MOSCOW (AFP) - Flags flew at half-mast in Russia on Sunday as the country mourned its worst air disaster after a jetliner full of Russian tourists crashed in Egypt, killing all 224 on board.
The flight had been bringing holidaymakers back to Saint Petersburg, Russia’s second largest city, when it disappeared off radar screens while over the Sinai peninsula.
“Can you imagine, people came (here) to pick up their children, grandchildren, only to find out that they no longer exist,” said Galina Grigoryeva, 34, one of many people who brought flowers to a makeshift memorial near the arrivals area at Saint Petersburg’s Pulkovo airport.
“When I found out about this, I just cried,” she told AFP, her five-year-old in tow with a cuddly toy for the memorial to honour the children who died, some as young as 10 months.
At nightfall, several thousand people gathered in a circle in St Petersburg’s Palace Square, in front of the Hermitage Museum, where they observed a minute’s silence and release doves and balloons to the darkening sky.
“It was impossible for me not to come,” said Nika Kletskikh, 27, who lost a friend in the crash.
“It’s so awful to think that she’s no longer there.”
Flags were at half-mast on the parliament building, in the Kremlin, and on other official buildings in honour of the victims, most of whom were from Saint Petersburg and its surrounding region.
Authorities set up a crisis centre at a hotel near the airport where relatives of the victims were invited to provide DNA samples and psychologists were on call.
Russia’s state-owned rolling news channel Rossiya 24 periodically interrupted coverage with moments of silence and flashed photos of smiling crash victims apparently taken on their holiday and posted on social networks.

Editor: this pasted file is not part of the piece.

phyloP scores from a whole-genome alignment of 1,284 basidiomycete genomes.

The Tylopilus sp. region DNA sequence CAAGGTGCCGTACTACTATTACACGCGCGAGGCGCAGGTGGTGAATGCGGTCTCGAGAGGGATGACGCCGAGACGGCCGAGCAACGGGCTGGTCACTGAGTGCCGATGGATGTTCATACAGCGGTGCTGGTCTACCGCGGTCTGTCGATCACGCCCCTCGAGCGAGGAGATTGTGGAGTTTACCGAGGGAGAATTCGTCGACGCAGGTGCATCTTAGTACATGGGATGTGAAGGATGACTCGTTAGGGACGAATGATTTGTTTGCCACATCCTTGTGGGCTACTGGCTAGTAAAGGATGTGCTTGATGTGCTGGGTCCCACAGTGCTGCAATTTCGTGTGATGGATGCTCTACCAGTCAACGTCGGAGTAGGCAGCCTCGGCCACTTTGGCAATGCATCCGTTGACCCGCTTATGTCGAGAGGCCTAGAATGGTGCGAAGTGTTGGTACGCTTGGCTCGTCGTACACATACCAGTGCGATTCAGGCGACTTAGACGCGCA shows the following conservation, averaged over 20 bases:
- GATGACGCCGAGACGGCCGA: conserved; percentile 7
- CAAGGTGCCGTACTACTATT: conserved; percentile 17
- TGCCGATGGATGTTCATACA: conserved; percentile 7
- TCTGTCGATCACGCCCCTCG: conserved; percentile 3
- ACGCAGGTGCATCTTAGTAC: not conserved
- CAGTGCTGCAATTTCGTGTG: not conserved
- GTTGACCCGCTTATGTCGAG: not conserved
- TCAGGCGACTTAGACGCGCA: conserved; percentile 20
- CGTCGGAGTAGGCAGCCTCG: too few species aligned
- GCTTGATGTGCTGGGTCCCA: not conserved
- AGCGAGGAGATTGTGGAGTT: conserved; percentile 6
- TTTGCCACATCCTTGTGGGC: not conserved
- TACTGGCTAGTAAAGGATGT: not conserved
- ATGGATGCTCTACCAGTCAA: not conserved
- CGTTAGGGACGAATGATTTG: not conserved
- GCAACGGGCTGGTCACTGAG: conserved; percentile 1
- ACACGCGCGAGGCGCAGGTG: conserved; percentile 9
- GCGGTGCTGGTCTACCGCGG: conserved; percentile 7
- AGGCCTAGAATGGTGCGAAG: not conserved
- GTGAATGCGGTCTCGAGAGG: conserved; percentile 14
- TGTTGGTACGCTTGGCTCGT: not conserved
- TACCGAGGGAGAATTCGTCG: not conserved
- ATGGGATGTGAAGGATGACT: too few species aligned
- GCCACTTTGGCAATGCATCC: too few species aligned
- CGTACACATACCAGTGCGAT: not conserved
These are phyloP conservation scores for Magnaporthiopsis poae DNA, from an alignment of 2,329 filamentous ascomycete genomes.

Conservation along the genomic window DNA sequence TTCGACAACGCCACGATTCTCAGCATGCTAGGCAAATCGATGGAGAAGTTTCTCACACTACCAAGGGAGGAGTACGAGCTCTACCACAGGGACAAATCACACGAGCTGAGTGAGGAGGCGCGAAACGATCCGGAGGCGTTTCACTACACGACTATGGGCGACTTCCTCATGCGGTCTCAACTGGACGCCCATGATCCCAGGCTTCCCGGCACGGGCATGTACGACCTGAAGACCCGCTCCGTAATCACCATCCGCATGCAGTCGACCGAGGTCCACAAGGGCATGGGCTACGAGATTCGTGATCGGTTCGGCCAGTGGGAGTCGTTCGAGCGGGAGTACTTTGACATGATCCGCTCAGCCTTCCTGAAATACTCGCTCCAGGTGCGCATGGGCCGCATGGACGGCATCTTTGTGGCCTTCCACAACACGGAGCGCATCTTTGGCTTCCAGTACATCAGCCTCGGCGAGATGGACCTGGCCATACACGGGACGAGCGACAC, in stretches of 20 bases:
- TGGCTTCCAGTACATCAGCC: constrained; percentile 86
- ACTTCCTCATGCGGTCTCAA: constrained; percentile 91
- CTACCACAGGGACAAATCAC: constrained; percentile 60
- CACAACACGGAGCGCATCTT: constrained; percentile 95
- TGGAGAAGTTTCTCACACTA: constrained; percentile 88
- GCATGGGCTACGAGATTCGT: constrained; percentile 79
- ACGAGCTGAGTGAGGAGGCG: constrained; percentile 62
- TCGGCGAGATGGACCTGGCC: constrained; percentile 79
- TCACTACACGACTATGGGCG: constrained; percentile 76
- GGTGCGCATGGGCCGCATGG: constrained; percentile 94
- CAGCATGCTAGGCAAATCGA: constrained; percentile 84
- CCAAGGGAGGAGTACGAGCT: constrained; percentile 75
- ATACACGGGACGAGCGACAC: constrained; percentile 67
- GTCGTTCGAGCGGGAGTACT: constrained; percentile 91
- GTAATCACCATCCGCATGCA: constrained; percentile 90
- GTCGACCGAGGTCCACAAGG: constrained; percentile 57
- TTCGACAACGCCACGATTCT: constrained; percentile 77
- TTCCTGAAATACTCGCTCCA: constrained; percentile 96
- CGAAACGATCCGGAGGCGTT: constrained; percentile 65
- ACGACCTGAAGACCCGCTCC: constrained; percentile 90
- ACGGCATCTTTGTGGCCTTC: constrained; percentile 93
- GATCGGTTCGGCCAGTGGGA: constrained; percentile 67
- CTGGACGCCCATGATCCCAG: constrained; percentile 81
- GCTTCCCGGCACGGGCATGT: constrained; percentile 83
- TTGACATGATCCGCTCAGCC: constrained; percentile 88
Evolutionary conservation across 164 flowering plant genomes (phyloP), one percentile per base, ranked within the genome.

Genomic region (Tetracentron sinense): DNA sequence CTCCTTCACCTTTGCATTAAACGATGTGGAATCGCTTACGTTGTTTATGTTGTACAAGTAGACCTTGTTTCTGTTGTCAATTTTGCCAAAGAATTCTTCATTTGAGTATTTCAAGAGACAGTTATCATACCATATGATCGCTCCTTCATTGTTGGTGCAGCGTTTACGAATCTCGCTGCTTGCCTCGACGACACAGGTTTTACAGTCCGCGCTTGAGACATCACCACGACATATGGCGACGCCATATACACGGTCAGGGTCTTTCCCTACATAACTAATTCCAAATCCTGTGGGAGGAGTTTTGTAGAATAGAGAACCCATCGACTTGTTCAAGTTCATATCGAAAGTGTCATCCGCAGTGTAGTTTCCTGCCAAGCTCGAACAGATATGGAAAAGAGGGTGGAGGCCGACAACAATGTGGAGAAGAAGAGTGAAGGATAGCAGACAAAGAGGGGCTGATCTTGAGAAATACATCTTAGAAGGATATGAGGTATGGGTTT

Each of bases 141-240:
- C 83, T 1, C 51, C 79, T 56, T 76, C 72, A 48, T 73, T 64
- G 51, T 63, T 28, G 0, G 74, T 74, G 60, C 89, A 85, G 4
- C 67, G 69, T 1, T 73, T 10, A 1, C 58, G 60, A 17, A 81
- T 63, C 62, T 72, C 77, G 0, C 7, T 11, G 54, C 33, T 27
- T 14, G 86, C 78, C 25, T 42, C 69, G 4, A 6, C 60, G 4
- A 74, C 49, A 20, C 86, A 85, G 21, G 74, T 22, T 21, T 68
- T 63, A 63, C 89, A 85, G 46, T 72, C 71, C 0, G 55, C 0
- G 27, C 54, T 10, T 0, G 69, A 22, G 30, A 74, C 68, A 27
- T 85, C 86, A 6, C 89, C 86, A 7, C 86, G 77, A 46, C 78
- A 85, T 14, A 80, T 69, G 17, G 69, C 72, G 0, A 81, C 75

Some people had been on their first foreign holiday, some had never flown before, and one couple was on their honeymoon, the channel said.
“Many of us could have been on this plane, and this tragedy cannot leave any of us indifferent,” Patriarch Kirill of the Russian Orthodox Church said as he led one of religious services held Sunday in the victims’ memory.
Many entertainment venues in Moscow cancelled their programmes, and companies planning Halloween events overnight had dropped the festivities.
Media organisations turned their social network icons monochrome as a mark of respect.
President Vladimir Putin, whose office announced a day of national mourning, was however absent from the screens, and some Russians criticised him for failing to speak to the nation about the tragedy.
‘GRIEF HAS NO NATIONALITY'
The plane also had four Ukrainians and one Belarussian national on board, according to Russian officials.
“It is tragic when people die. It is twice as painful when compatriots die,” Ukraine’s Foreign Minister Pavlo Klimkin wrote on Twitter, listing the four Ukrainian names.
In the Ukrainian capital Kiev, people piled flowers outside Moscow’s embassy in a gesture of moral support for Russians despite political tensions between the countries over the separatist conflict in eastern Ukraine.
“Grief has no nationality,” one Kiev native, 32-year-old Lyudmila, said at the scene.
“The most important thing is to stay a human being and not lose compassion.”